The BJP’s decisive bypoll victory in Karnataka came with an extra-sweet topping for CM B.S. Yediyurappa, who can now settle in without worrying about party strength in the assembly. Among the dozen seats bagged by the BJP out of 15 that went to polls was one in southern Mandya, where Yediyurappa is from. Mandya has been the only district in Karnataka where the BJP never won an assembly election until K.C. Narayana Gowda, one of the Janata Dal (Secular) rebels, won comfortably this time. The BJP, with 117 MLAs, is now past the halfway mark in the 224-member assembly, while the Congress managed to win just two seats. Leader of the opposition Siddaramaiah and Karnataka Pradesh Congress Committee president Dinesh Gundu Rao sent in their resignations soon after the results came in.
Given the tussles among senior Congress leaders, it was clear to most political observers that a poor show would put Siddaramaiah, a former CM, in a difficult position within his party. The first sign of the party’s struggles in putting its house in order had come in June, following the BJP’s sweep in the Lok Sabha polls, when the Pradesh Congress Committee was dissolved in a bid to reorganise the set-up.
Meanwhile, the JD(S), which drew a blank in the bypolls, faces troubles of its own. Looking to win back the three seats its MLAs had quit to join the BJP, the JD(S) was relying on support from the Vokkaliga community. But it lost even the Krishnarajapete seat in Mandya—a Vokkaliga bastion where the JD(S) and Congress fight fiercely, with scant BJP presence.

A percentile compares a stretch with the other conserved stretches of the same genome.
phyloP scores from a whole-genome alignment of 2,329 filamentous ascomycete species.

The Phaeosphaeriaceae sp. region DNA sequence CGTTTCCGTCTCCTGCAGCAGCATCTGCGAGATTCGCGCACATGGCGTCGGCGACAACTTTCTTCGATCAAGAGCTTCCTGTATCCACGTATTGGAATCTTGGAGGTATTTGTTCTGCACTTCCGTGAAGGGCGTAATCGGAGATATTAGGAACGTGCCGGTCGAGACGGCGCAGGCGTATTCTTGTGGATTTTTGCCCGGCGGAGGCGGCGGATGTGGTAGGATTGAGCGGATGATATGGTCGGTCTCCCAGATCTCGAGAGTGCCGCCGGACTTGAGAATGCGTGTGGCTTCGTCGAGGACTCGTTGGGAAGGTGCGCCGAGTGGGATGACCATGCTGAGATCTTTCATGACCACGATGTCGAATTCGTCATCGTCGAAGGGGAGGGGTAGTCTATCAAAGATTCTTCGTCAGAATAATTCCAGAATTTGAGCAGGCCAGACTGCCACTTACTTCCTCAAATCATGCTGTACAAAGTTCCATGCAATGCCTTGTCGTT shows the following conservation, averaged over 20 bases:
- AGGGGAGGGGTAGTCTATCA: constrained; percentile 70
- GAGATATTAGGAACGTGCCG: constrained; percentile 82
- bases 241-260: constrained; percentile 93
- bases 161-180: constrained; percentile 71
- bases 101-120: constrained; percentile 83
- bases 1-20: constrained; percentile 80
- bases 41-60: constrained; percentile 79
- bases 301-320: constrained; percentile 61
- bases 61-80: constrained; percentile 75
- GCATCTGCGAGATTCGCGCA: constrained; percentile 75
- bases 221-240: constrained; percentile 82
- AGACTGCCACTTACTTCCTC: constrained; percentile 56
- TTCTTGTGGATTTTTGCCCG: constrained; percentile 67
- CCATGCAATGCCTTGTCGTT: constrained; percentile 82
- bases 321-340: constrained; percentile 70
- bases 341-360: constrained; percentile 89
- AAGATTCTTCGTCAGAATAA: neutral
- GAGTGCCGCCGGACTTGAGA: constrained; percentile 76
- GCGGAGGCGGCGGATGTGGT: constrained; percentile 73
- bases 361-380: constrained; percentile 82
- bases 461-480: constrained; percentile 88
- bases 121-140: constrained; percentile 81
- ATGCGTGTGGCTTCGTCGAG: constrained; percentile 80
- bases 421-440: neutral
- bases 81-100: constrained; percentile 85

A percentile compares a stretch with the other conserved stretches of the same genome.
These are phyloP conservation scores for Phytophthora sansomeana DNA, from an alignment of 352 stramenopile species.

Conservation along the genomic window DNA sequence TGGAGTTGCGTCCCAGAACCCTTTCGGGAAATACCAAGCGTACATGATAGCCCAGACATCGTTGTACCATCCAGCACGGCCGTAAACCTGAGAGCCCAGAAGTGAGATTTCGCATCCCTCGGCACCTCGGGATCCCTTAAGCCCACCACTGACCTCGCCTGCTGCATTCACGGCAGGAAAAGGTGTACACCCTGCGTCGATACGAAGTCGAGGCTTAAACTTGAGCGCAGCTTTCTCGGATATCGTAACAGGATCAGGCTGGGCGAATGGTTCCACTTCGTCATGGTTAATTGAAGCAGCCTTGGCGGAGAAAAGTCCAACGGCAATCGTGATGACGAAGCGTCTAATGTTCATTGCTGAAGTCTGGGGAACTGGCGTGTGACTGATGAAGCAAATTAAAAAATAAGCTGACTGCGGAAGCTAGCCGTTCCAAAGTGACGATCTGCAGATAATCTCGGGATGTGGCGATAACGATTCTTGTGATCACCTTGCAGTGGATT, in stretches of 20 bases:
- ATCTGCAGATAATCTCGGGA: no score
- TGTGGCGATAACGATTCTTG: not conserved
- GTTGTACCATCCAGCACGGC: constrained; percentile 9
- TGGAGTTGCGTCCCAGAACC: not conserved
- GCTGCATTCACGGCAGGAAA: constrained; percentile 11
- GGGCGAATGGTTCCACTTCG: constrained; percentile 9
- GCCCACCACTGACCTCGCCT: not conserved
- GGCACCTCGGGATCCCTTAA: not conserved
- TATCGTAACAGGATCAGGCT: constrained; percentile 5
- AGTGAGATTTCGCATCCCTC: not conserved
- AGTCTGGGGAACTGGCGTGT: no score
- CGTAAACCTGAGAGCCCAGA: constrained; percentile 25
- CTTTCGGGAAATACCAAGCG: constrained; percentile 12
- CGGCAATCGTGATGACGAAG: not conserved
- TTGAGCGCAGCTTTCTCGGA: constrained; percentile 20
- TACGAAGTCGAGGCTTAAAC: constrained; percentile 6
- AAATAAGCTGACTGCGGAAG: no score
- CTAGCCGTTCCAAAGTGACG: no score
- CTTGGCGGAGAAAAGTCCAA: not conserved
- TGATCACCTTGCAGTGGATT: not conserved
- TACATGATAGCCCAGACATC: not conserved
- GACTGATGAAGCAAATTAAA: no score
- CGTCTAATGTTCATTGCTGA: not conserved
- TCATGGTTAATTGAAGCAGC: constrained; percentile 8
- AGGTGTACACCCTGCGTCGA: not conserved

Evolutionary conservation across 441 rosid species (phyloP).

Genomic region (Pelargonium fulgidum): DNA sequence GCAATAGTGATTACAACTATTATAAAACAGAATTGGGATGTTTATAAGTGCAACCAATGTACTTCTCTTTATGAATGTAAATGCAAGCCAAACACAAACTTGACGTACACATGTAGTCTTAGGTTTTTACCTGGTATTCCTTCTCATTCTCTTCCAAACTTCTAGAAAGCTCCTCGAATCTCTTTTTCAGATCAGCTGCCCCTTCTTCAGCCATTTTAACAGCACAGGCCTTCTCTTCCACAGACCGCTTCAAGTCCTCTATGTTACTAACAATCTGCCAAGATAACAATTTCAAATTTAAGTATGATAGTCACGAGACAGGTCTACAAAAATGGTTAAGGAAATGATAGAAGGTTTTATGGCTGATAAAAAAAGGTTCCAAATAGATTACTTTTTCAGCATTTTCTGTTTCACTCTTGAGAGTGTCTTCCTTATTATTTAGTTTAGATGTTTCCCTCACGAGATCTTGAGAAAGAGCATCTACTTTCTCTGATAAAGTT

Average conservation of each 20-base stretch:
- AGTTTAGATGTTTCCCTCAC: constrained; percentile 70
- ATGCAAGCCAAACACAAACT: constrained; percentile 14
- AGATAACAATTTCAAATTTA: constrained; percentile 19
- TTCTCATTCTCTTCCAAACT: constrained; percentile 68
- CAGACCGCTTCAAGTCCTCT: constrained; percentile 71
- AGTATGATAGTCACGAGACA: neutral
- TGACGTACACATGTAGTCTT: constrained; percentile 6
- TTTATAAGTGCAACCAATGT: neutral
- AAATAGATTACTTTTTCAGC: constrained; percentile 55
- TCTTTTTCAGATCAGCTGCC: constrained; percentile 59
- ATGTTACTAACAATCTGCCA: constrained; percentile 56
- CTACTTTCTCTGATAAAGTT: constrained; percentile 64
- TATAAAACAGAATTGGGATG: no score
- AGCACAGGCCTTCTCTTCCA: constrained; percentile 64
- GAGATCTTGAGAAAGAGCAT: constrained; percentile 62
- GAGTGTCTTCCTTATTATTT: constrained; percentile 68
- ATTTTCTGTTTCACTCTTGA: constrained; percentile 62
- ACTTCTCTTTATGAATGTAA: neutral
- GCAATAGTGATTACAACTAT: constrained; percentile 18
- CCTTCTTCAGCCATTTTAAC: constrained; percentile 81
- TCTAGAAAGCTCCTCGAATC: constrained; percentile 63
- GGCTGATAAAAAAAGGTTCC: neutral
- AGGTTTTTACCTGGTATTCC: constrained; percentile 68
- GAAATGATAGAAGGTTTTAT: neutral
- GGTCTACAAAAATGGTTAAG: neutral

Broadly, analysts interpret the outcome of the bypolls caused by the defection of Congress and JD(S) rebels to the BJP as a vote for stability. After all, the elections followed the fall of a bickering Congress-JD(S) coalition government. The BJP had given tickets to 13 rebels—11 of them won back their seats, nearly all with higher margins than they had in 2018. “People seem to have preferred a stable government over an unstable arrangement, and the BJP played that up well,” says analyst A. Narayana, adding that recent statements by Congress and JD(S) leaders about forming a coalition again probably pushed voters away.
All this will also strengthen Yediyurappa’s hold as a strong regional BJP leader, Narayana reckons. There has been a perception that the 76-year-old was not being given a free rein as CM, considering that the party opted for three deputy CMs and made changes in the state BJP unit. The bypoll results are hence being seen as the CM’s personal victory too.
Yediyurappa, on his part, credited his ministers and party workers for the results. This is the BJP strongman’s fourth tenure as CM—the longest was three years (2008-11), but on two other occasions, he had to resign within days unable to prove majority. Now, with the uncertainty over numbers behind him, Yediyurappa appeared eager to settle into the job at hand. Tackling Bangalore’s problems, the CM said, will be a priority just as the backward northern region of Kalyana Karnataka (earlier known as Hyderabad-Karnataka).
Immediately, however, the CM faces the task of appointing new ministers. That will require some deft manoeuvring between loyalists and newcomers. Yediyurappa had kept 16 cabinet berths vacant. Now, following their bypoll victory, the new entrants are expected to make it to the cabinet.
By Ajay Sukumaran in Bangalore